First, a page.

Cash and investments

  $ 76,085   $ 10,315   $ 22,433   $ 8,988   $ 15,631  

Working capital

    91,254     34,059     37,881     21,636     14,702  

Total assets

    433,108     370,393     277,951     176,072     153,978  

Stockholders' equity

    145,796     95,383     80,185     47,455     43,415  

(1)
In October 2009, we completed our acquisition of the networking solutions division of Cross. We have included its results of operations beginning on the acquisition date. We recorded finite-lived intangibles, consisting of $67,000 for services agreement and $467,000 for certifications, which are amortized over their estimated lives of four years and two years, respectively.

(2)
In December 2009, we acquired the reseller business of Incentra. Therefore its results of operations are only included from the acquisition date forward. We recorded finite-lived intangibles, consisting of $263,000 of trademarks, $1.1 million of backlog and $3.8 million of customer relationships, which are amortized over their estimated lives of three years, one year and eight years, respectively. In 2009 and 2010, we incurred integration costs of $1.0 million and $581,000, respectively, in conjunction with the acquisition of Incentra's reseller business.

(3)
In October 2011, we acquired Midwave. Therefore its results of operations are only included from the acquisition date forward. We recorded finite-lived intangibles consisting of $478,000 of covenants not to compete, $1.1 million of order backlog and $5.1 million of customer relationships, which are amortized over their estimates lives of three years, three months and five years, respectively. In 2011, we incurred integration costs of $454,000 in conjunction with the acquisition of Midwave Corporation.

(4)
In October 2012, we acquired StraTech. Therefore its results of operations are only included from the acquisition date forward. We recorded finite-lived intangibles consisting of $15.9 million of customer relationships, which is amortized over its estimated life of five years. In 2012, we incurred integration costs of $359,000 in conjunction with the acquisition of StraTech.

(5)
In conjunction with our Cross acquisition, we entered into a reverse earn-out agreement, which required Cross to purchase at least $1.8 million of networking products and services from us over three years. Cross agreed to pay any shortfall between customer purchases and the guaranteed annual purchase amount. In September 2010 and 2011, the first and second years of the three year reverse earn-out agreement came to an end and there was a shortfall paid by Cross of $503,000 and $574,000, respectively, which was recorded as other income since we had assumed that the revenue targets would be met and the reverse earn-out had no fair value. In October 2011, we entered into an agreement with Cross to allow for an early buyout of the third year reverse earn-out agreement for which Cross paid $553,000.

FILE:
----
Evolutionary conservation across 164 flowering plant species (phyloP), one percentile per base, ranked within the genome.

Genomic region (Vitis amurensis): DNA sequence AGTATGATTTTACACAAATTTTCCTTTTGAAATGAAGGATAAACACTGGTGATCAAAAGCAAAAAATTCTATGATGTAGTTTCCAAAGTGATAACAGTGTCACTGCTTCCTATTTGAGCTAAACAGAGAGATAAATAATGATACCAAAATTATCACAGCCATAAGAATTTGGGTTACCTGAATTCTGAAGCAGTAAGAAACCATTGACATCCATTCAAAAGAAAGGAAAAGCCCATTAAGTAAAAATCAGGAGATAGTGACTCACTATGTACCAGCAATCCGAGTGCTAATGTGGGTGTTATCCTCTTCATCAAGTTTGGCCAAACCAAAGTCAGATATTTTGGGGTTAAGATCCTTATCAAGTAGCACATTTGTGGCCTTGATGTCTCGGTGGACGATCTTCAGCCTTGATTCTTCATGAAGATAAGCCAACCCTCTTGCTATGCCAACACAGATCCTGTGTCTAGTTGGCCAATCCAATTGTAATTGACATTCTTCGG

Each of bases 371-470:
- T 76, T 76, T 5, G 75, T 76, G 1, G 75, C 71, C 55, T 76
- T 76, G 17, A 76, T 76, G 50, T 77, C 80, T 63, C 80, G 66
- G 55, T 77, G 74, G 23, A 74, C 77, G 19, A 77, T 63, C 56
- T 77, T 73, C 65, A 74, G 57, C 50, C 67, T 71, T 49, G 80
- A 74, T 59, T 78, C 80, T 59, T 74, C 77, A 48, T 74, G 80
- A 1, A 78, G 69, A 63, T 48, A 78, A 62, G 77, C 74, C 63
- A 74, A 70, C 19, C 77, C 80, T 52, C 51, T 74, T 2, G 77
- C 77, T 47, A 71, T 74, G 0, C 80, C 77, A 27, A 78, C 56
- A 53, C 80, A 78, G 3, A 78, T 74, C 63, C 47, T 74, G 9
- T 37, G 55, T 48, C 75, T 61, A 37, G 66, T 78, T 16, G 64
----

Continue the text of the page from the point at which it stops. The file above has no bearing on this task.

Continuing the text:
(6)
Selected balance sheet data for 2009 has been updated for measurement period changes related to our Incentra acquisition. Due to the timing of the acquisition (closed December 2009), complexities and related integration we did not complete our final fair value assessment until late in 2010. Adjustments to provisional amounts during the measurement period, that were the result of information that existed as of the acquisition date, require the revision of comparative prior period financial information when reissued in subsequent financial statements. Accordingly, our 2009 balance sheet was adjusted to account for these changes. The changes resulted in a $523,000 reduction in goodwill and did not impact our statement of operations.

24


Item 7.    Management's Discussion and Analysis of Financial Condition and Results of Operations.

        You should read the following discussion in conjunction with our financial statements and the related notes included in Item 8 of this Annual Report. The following information includes forward-looking statements, the realization of which may be affected by certain important factors discussed under "Risk Factors."

Overview

        We provide solutions and services that make data centers more efficient, manageable and responsive to changing business needs. Focused on midsize and large companies, we assess, design, deploy, and support infrastructures such as servers, storage and networks. We also resell hardware and software from the industry's leading OEMs as part of our customer offerings. Our portfolio of solutions and services spans four practices: consolidation and virtualization, data storage protection, advanced network infrastructures and business continuity and disaster recovery solutions. We offer a full suite of practice-specific consulting, analysis, design, implementation, management, and support services.

        Our solutions can include hardware products, such as servers, disk arrays, tape systems, networking and interconnection components and software products. Our data center strategy is supported through multiple trends in the market and involves supporting the market and our customers with a single vendor to provide their data center infrastructure needs. As of December 31, 2013, we have 36 locations, including both leased facilities and home offices, throughout the United States. We historically have derived our greatest percentage of net sales from customers located in the central part of the United States.